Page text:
Black beauty: The Black Course at Tiburón Golf Club welcomes the 2021 PGA Tour Champions’ Chubb Classic April 16-18. The tournament will be the first time the Black Course has been used for professional play. Photo courtesy of Troon
Considering everything that goes into hosting a professional golf event, putting on one a year — heck, putting on one in a career — can be plenty for most golf course superintendents.
But for Grayson Grainger, the GCSAA Class A director of agronomy at Tiburón Golf Club in Naples, Fla., hosting a single event in one 12-month period sounds like a walk in the park. This week, the 17-year GCSAA member and his maintenance team are preparing Tiburón’s Black Course for the PGA Tour Champions’ Chubb Classic, which will be the third professional event contested at the facility in a span of just five months.
Truth be told, this one might be the easiest of the three to prepare for (relatively speaking, of course). The first two chapters in this triumvirate came in back-to-back weeks last December, both on Tiburón’s Gold Course — the QBE Shootout, an unofficial PGA Tour team event, was played Dec. 11-13, followed immediately by the LPGA Tour’s CME Group Tour Championship, played Dec. 17-20.
Even with four and a half months between the second and third events, though, there hasn’t been much rest for the weary crew at Tiburón. Winter is high season in golf-mad southwest Florida, and the busy resort facility managed by Troon Golf saw a near-record number of rounds during that stretch. “We needed time to recoup after the back-to-back tournaments, for sure, but we still had a lot on our plates between then and now,” Grainger says.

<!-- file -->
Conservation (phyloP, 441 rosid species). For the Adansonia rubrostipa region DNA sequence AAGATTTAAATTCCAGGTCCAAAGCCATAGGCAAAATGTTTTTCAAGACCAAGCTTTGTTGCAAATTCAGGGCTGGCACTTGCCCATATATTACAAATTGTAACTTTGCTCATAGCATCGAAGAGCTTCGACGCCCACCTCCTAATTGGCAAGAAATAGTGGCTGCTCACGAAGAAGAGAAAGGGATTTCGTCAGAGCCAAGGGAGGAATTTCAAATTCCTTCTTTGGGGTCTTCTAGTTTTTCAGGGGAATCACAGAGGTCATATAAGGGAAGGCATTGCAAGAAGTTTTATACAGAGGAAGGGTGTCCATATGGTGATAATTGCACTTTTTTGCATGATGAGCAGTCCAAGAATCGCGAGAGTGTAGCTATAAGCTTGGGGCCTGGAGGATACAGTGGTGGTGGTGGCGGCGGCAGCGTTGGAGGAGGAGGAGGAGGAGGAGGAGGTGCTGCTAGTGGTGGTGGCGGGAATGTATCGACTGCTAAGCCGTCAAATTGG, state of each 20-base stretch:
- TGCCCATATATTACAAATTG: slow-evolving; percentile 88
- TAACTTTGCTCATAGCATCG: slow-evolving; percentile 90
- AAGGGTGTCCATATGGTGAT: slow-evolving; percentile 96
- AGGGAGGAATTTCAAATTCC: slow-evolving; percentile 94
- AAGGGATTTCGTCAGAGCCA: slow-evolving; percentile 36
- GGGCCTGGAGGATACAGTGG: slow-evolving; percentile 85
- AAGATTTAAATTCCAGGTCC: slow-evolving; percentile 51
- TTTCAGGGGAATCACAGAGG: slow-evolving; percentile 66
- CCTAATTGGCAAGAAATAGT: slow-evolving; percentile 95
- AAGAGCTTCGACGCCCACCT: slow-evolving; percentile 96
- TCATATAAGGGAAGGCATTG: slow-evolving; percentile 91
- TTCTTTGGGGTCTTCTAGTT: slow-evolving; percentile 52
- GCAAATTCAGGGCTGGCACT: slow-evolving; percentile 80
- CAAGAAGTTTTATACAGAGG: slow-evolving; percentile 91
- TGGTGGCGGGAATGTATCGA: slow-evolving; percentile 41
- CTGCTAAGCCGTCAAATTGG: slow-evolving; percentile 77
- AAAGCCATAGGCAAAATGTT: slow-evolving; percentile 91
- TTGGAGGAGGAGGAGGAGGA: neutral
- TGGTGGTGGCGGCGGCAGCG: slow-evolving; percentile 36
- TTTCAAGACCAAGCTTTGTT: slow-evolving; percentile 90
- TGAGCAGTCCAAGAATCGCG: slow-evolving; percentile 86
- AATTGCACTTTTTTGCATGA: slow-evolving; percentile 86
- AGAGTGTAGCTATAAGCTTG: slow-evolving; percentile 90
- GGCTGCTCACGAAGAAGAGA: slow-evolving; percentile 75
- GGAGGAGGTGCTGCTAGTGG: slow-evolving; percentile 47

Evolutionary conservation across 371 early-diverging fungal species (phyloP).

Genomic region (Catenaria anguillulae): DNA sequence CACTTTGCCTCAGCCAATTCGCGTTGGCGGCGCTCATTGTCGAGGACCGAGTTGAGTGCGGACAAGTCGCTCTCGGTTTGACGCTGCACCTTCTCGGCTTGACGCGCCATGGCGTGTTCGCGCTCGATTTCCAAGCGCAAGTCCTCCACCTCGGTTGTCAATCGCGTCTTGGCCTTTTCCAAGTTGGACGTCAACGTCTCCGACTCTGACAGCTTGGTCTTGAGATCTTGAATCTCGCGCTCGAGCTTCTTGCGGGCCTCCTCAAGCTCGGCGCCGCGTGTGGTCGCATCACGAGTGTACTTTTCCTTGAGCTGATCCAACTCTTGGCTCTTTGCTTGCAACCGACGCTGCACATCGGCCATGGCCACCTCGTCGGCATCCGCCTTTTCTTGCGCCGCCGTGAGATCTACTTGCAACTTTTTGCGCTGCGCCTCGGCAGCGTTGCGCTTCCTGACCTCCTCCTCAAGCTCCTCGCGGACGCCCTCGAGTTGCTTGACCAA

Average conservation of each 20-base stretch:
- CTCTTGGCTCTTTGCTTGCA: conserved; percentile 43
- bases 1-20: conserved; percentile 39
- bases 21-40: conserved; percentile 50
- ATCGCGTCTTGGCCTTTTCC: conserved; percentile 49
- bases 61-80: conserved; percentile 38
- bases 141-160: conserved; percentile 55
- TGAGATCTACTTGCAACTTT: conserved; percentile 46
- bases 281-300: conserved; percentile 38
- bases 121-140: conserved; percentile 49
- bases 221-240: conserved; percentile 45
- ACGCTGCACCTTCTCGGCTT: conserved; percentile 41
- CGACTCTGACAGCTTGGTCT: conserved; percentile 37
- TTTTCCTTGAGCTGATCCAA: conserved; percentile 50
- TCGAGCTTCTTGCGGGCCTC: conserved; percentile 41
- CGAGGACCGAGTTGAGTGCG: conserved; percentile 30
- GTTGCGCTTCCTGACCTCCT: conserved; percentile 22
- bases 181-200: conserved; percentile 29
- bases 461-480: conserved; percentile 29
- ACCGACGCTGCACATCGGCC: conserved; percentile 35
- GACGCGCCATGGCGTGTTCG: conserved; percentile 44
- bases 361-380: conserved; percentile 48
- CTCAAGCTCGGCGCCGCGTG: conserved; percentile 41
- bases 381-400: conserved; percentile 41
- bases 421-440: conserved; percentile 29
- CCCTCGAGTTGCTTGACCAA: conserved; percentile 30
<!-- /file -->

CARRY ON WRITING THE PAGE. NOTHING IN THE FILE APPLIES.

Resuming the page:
Hosting multiple professional events in a short period of time isn’t completely new to the folks at Tiburón. The club has been the home of the QBE Shootout for 19 years, while the CME Group Tour Championship has been played there annually since 2013.
What has been new is Grainger himself, who came to Tiburón last October after 15 years at The Clubs at St. James, another Troon-managed facility located in Southport, N.C. And while he had volunteered at events previously, the December events at Tiburón were Grainger’s first real immersion in the world of tournament golf.
“Right into the fire,” he says with a laugh. “I was fortunate that I knew the person I replaced here (Jeff Cathey, who is now a regional agronomist for Troon in Florida) pretty well, so I had a good road map of what to expect. Plus, we have a great team, and a lot of them had been through these before, so they made sure I was going in the right direction.”
Also new was the timing of the QBE and CME Group events. Traditionally, the LPGA Tour comes to town first during the week before Thanksgiving, with the PGA Tour rolling in a few weeks later. Because of schedule tweaks necessitated by the coronavirus pandemic, however, the events flipped in 2020 into back-to-back slots in December.
“Obviously it was a long stretch. There’s advance week and then two straight weeks of early mornings, evening shifts. At the end of it, everybody was pretty fried,” Grainger says. “That said, everyone seemed to like that better than having two weeks in between. You kind of get up for everything and ride it out. Even with two weeks in between, you can’t really let your guard down a whole lot and then you're right back into it. Of course, we had really good weather, so that helped a lot. I might have thought differently if that hadn’t been the case.”
2020 QBE Shootout course prep
Crew member Eric Longoria rolls the second green on Tiburón’s Gold Course. Photos by Grayson Grainger